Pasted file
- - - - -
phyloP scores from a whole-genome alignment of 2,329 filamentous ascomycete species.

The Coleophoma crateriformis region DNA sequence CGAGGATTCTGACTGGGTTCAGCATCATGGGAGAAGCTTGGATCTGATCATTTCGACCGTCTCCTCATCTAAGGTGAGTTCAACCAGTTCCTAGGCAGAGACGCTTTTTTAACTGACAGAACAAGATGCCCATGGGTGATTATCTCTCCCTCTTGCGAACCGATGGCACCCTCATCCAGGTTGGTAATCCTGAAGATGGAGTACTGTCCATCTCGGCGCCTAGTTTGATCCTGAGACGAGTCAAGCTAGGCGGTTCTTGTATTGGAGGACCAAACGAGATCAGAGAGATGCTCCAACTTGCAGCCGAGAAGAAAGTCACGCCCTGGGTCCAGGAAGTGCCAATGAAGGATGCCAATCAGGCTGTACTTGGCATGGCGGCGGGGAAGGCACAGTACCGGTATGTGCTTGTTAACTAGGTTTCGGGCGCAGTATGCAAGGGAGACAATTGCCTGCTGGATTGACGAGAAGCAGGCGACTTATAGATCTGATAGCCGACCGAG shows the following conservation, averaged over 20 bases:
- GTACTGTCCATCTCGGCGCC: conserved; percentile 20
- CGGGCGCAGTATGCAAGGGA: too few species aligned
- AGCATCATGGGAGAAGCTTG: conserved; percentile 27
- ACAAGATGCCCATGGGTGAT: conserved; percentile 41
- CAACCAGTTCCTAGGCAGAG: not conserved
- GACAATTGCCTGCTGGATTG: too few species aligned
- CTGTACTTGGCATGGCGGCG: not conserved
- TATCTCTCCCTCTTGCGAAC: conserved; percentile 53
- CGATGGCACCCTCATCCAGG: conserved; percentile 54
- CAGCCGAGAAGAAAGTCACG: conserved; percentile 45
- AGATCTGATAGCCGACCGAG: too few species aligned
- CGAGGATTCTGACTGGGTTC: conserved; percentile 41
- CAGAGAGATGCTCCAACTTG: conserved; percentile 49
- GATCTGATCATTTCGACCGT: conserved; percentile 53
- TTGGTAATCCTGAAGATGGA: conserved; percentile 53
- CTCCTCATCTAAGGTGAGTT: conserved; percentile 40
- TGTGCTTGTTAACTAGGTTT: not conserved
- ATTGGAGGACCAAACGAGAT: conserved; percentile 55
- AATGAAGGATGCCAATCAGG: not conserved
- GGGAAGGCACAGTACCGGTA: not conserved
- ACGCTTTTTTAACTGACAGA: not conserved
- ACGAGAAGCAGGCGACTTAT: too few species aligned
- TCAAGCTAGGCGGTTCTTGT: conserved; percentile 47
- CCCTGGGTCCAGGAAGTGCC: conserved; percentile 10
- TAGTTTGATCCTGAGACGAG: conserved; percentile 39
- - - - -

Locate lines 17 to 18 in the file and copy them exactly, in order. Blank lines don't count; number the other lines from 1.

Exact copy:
- TTGGTAATCCTGAAGATGGA: conserved; percentile 53
- CTCCTCATCTAAGGTGAGTT: conserved; percentile 40